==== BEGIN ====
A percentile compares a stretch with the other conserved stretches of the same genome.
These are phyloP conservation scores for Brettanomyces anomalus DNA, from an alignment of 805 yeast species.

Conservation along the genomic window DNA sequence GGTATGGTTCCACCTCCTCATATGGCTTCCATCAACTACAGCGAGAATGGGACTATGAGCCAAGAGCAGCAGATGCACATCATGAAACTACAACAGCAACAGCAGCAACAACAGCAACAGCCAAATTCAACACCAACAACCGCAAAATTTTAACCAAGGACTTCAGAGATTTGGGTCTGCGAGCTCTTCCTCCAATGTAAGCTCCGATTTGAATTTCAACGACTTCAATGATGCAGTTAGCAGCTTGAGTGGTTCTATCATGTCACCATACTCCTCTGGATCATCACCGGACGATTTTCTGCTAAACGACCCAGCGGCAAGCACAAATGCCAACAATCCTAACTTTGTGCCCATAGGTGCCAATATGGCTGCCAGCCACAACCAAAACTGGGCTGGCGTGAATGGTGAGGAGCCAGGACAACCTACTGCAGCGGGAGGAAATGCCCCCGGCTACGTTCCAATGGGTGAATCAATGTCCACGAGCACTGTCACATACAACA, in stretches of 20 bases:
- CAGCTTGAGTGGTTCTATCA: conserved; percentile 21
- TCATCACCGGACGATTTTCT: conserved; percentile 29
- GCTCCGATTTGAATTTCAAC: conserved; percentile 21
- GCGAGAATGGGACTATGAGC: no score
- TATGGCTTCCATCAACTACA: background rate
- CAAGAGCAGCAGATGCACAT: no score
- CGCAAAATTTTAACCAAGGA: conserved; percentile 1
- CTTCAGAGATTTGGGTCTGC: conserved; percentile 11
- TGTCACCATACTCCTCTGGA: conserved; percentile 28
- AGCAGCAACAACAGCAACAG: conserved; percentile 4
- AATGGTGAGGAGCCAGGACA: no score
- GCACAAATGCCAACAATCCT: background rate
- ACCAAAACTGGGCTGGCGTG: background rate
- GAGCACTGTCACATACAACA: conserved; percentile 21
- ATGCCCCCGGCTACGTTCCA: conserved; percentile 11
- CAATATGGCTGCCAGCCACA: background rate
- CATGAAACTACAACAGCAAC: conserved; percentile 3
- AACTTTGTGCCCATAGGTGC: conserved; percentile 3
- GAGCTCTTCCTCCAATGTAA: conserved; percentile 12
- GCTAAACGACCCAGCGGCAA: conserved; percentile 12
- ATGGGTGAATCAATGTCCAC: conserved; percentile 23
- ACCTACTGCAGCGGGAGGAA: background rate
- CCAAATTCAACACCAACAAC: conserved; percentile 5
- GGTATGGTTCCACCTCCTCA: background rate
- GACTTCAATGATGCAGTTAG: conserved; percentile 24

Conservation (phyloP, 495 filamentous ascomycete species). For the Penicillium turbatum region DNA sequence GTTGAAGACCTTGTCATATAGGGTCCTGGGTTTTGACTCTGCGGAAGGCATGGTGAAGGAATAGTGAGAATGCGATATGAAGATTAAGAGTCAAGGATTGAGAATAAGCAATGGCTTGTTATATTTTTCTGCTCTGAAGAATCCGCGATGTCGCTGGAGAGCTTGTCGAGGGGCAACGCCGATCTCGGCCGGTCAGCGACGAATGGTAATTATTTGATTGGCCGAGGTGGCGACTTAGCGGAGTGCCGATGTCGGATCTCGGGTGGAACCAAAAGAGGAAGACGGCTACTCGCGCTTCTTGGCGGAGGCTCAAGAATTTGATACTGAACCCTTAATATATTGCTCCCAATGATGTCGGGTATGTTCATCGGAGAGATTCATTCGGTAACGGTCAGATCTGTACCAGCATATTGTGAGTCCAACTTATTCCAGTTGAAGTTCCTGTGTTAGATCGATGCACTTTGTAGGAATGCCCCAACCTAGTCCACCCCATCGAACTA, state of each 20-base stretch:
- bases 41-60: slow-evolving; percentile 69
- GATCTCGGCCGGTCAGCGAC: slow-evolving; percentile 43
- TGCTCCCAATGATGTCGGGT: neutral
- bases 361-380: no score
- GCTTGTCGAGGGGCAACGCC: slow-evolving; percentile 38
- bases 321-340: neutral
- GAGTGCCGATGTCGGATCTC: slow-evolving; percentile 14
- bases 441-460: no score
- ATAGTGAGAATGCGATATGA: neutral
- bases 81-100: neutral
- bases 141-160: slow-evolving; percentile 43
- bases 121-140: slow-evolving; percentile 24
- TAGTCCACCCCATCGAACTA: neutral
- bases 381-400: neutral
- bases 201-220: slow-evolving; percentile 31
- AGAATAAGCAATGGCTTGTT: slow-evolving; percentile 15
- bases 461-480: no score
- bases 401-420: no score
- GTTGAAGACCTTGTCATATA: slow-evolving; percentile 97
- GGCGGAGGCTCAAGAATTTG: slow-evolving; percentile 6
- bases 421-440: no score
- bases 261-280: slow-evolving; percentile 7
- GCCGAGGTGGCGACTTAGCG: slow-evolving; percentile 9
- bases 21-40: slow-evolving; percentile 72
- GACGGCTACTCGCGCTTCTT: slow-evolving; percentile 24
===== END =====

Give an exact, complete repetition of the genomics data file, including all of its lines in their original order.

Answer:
A percentile compares a stretch with the other conserved stretches of the same genome.
These are phyloP conservation scores for Brettanomyces anomalus DNA, from an alignment of 805 yeast species.

Conservation along the genomic window DNA sequence GGTATGGTTCCACCTCCTCATATGGCTTCCATCAACTACAGCGAGAATGGGACTATGAGCCAAGAGCAGCAGATGCACATCATGAAACTACAACAGCAACAGCAGCAACAACAGCAACAGCCAAATTCAACACCAACAACCGCAAAATTTTAACCAAGGACTTCAGAGATTTGGGTCTGCGAGCTCTTCCTCCAATGTAAGCTCCGATTTGAATTTCAACGACTTCAATGATGCAGTTAGCAGCTTGAGTGGTTCTATCATGTCACCATACTCCTCTGGATCATCACCGGACGATTTTCTGCTAAACGACCCAGCGGCAAGCACAAATGCCAACAATCCTAACTTTGTGCCCATAGGTGCCAATATGGCTGCCAGCCACAACCAAAACTGGGCTGGCGTGAATGGTGAGGAGCCAGGACAACCTACTGCAGCGGGAGGAAATGCCCCCGGCTACGTTCCAATGGGTGAATCAATGTCCACGAGCACTGTCACATACAACA, in stretches of 20 bases:
- CAGCTTGAGTGGTTCTATCA: conserved; percentile 21
- TCATCACCGGACGATTTTCT: conserved; percentile 29
- GCTCCGATTTGAATTTCAAC: conserved; percentile 21
- GCGAGAATGGGACTATGAGC: no score
- TATGGCTTCCATCAACTACA: background rate
- CAAGAGCAGCAGATGCACAT: no score
- CGCAAAATTTTAACCAAGGA: conserved; percentile 1
- CTTCAGAGATTTGGGTCTGC: conserved; percentile 11
- TGTCACCATACTCCTCTGGA: conserved; percentile 28
- AGCAGCAACAACAGCAACAG: conserved; percentile 4
- AATGGTGAGGAGCCAGGACA: no score
- GCACAAATGCCAACAATCCT: background rate
- ACCAAAACTGGGCTGGCGTG: background rate
- GAGCACTGTCACATACAACA: conserved; percentile 21
- ATGCCCCCGGCTACGTTCCA: conserved; percentile 11
- CAATATGGCTGCCAGCCACA: background rate
- CATGAAACTACAACAGCAAC: conserved; percentile 3
- AACTTTGTGCCCATAGGTGC: conserved; percentile 3
- GAGCTCTTCCTCCAATGTAA: conserved; percentile 12
- GCTAAACGACCCAGCGGCAA: conserved; percentile 12
- ATGGGTGAATCAATGTCCAC: conserved; percentile 23
- ACCTACTGCAGCGGGAGGAA: background rate
- CCAAATTCAACACCAACAAC: conserved; percentile 5
- GGTATGGTTCCACCTCCTCA: background rate
- GACTTCAATGATGCAGTTAG: conserved; percentile 24

Conservation (phyloP, 495 filamentous ascomycete species). For the Penicillium turbatum region DNA sequence GTTGAAGACCTTGTCATATAGGGTCCTGGGTTTTGACTCTGCGGAAGGCATGGTGAAGGAATAGTGAGAATGCGATATGAAGATTAAGAGTCAAGGATTGAGAATAAGCAATGGCTTGTTATATTTTTCTGCTCTGAAGAATCCGCGATGTCGCTGGAGAGCTTGTCGAGGGGCAACGCCGATCTCGGCCGGTCAGCGACGAATGGTAATTATTTGATTGGCCGAGGTGGCGACTTAGCGGAGTGCCGATGTCGGATCTCGGGTGGAACCAAAAGAGGAAGACGGCTACTCGCGCTTCTTGGCGGAGGCTCAAGAATTTGATACTGAACCCTTAATATATTGCTCCCAATGATGTCGGGTATGTTCATCGGAGAGATTCATTCGGTAACGGTCAGATCTGTACCAGCATATTGTGAGTCCAACTTATTCCAGTTGAAGTTCCTGTGTTAGATCGATGCACTTTGTAGGAATGCCCCAACCTAGTCCACCCCATCGAACTA, state of each 20-base stretch:
- bases 41-60: slow-evolving; percentile 69
- GATCTCGGCCGGTCAGCGAC: slow-evolving; percentile 43
- TGCTCCCAATGATGTCGGGT: neutral
- bases 361-380: no score
- GCTTGTCGAGGGGCAACGCC: slow-evolving; percentile 38
- bases 321-340: neutral
- GAGTGCCGATGTCGGATCTC: slow-evolving; percentile 14
- bases 441-460: no score
- ATAGTGAGAATGCGATATGA: neutral
- bases 81-100: neutral
- bases 141-160: slow-evolving; percentile 43
- bases 121-140: slow-evolving; percentile 24
- TAGTCCACCCCATCGAACTA: neutral
- bases 381-400: neutral
- bases 201-220: slow-evolving; percentile 31
- AGAATAAGCAATGGCTTGTT: slow-evolving; percentile 15
- bases 461-480: no score
- bases 401-420: no score
- GTTGAAGACCTTGTCATATA: slow-evolving; percentile 97
- GGCGGAGGCTCAAGAATTTG: slow-evolving; percentile 6
- bases 421-440: no score
- bases 261-280: slow-evolving; percentile 7
- GCCGAGGTGGCGACTTAGCG: slow-evolving; percentile 9
- bases 21-40: slow-evolving; percentile 72
- GACGGCTACTCGCGCTTCTT: slow-evolving; percentile 24